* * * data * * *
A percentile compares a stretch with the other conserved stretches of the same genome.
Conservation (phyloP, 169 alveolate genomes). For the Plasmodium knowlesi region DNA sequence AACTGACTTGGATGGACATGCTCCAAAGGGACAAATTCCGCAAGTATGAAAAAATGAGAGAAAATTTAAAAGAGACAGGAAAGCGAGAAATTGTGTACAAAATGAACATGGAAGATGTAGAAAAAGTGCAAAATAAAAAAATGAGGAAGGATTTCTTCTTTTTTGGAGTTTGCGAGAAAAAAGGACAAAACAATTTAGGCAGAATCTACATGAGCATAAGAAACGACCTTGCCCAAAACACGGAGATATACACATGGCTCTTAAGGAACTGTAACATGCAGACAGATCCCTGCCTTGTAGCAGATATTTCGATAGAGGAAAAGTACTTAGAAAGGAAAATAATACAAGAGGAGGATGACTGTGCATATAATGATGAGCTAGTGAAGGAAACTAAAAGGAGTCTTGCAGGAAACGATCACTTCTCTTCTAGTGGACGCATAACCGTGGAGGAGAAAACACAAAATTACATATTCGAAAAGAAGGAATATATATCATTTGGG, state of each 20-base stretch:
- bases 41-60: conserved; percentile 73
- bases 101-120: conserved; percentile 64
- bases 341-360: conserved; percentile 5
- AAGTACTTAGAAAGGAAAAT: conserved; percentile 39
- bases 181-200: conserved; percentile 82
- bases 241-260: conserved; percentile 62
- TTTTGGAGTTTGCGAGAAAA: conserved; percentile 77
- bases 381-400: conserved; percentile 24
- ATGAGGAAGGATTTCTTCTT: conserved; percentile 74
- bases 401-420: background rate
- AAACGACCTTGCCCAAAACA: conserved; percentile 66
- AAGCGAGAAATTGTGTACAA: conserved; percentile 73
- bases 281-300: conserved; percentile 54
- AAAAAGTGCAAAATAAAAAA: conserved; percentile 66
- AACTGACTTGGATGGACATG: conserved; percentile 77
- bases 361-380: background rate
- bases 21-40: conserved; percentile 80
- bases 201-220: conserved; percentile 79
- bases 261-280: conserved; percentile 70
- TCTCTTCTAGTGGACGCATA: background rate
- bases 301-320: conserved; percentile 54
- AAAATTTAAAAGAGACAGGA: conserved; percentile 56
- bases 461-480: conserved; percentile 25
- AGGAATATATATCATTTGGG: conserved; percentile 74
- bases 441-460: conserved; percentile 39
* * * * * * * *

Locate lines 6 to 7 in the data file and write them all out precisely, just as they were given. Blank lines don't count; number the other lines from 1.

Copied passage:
- AAGTACTTAGAAAGGAAAAT: conserved; percentile 39
- bases 181-200: conserved; percentile 82